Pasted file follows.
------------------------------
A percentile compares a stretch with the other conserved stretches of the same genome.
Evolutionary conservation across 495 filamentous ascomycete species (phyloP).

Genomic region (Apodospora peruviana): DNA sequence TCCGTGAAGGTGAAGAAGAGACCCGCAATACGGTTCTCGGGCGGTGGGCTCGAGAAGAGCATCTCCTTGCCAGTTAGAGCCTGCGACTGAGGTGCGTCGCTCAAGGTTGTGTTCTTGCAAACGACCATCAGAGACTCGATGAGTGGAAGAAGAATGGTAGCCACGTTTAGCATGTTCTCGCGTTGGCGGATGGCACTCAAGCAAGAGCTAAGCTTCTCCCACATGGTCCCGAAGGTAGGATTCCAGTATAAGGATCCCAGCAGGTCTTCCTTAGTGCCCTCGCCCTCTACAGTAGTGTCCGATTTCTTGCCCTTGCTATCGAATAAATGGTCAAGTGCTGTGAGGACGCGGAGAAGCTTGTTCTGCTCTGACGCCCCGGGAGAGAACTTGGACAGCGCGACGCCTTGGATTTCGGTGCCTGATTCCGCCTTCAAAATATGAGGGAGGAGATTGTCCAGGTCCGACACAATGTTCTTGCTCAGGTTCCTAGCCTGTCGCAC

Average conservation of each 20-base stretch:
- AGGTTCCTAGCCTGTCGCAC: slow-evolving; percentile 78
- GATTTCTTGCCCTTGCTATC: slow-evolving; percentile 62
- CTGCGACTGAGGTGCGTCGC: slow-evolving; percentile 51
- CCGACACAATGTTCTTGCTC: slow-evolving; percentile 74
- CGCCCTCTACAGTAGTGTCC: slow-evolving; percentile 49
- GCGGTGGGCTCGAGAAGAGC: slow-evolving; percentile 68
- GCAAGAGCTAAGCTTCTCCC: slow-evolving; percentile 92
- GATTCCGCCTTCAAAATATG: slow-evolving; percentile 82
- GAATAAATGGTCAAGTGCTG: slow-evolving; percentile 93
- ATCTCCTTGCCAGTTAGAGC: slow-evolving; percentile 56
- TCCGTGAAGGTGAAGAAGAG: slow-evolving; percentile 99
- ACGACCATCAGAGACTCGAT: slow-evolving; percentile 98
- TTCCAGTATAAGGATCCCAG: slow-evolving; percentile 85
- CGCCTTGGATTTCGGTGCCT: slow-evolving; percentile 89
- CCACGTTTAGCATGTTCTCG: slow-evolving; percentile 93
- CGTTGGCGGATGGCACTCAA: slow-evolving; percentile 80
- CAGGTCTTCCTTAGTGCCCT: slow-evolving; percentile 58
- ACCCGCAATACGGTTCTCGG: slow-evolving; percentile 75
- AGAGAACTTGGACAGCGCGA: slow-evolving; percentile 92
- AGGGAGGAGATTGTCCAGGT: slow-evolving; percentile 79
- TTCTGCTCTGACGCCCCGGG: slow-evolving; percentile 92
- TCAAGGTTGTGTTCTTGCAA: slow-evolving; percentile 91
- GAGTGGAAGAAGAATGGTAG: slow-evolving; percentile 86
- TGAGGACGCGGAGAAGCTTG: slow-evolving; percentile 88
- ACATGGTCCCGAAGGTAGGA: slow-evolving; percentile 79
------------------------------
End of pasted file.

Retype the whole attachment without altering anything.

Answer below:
A percentile compares a stretch with the other conserved stretches of the same genome.
Evolutionary conservation across 495 filamentous ascomycete species (phyloP).

Genomic region (Apodospora peruviana): DNA sequence TCCGTGAAGGTGAAGAAGAGACCCGCAATACGGTTCTCGGGCGGTGGGCTCGAGAAGAGCATCTCCTTGCCAGTTAGAGCCTGCGACTGAGGTGCGTCGCTCAAGGTTGTGTTCTTGCAAACGACCATCAGAGACTCGATGAGTGGAAGAAGAATGGTAGCCACGTTTAGCATGTTCTCGCGTTGGCGGATGGCACTCAAGCAAGAGCTAAGCTTCTCCCACATGGTCCCGAAGGTAGGATTCCAGTATAAGGATCCCAGCAGGTCTTCCTTAGTGCCCTCGCCCTCTACAGTAGTGTCCGATTTCTTGCCCTTGCTATCGAATAAATGGTCAAGTGCTGTGAGGACGCGGAGAAGCTTGTTCTGCTCTGACGCCCCGGGAGAGAACTTGGACAGCGCGACGCCTTGGATTTCGGTGCCTGATTCCGCCTTCAAAATATGAGGGAGGAGATTGTCCAGGTCCGACACAATGTTCTTGCTCAGGTTCCTAGCCTGTCGCAC

Average conservation of each 20-base stretch:
- AGGTTCCTAGCCTGTCGCAC: slow-evolving; percentile 78
- GATTTCTTGCCCTTGCTATC: slow-evolving; percentile 62
- CTGCGACTGAGGTGCGTCGC: slow-evolving; percentile 51
- CCGACACAATGTTCTTGCTC: slow-evolving; percentile 74
- CGCCCTCTACAGTAGTGTCC: slow-evolving; percentile 49
- GCGGTGGGCTCGAGAAGAGC: slow-evolving; percentile 68
- GCAAGAGCTAAGCTTCTCCC: slow-evolving; percentile 92
- GATTCCGCCTTCAAAATATG: slow-evolving; percentile 82
- GAATAAATGGTCAAGTGCTG: slow-evolving; percentile 93
- ATCTCCTTGCCAGTTAGAGC: slow-evolving; percentile 56
- TCCGTGAAGGTGAAGAAGAG: slow-evolving; percentile 99
- ACGACCATCAGAGACTCGAT: slow-evolving; percentile 98
- TTCCAGTATAAGGATCCCAG: slow-evolving; percentile 85
- CGCCTTGGATTTCGGTGCCT: slow-evolving; percentile 89
- CCACGTTTAGCATGTTCTCG: slow-evolving; percentile 93
- CGTTGGCGGATGGCACTCAA: slow-evolving; percentile 80
- CAGGTCTTCCTTAGTGCCCT: slow-evolving; percentile 58
- ACCCGCAATACGGTTCTCGG: slow-evolving; percentile 75
- AGAGAACTTGGACAGCGCGA: slow-evolving; percentile 92
- AGGGAGGAGATTGTCCAGGT: slow-evolving; percentile 79
- TTCTGCTCTGACGCCCCGGG: slow-evolving; percentile 92
- TCAAGGTTGTGTTCTTGCAA: slow-evolving; percentile 91
- GAGTGGAAGAAGAATGGTAG: slow-evolving; percentile 86
- TGAGGACGCGGAGAAGCTTG: slow-evolving; percentile 88
- ACATGGTCCCGAAGGTAGGA: slow-evolving; percentile 79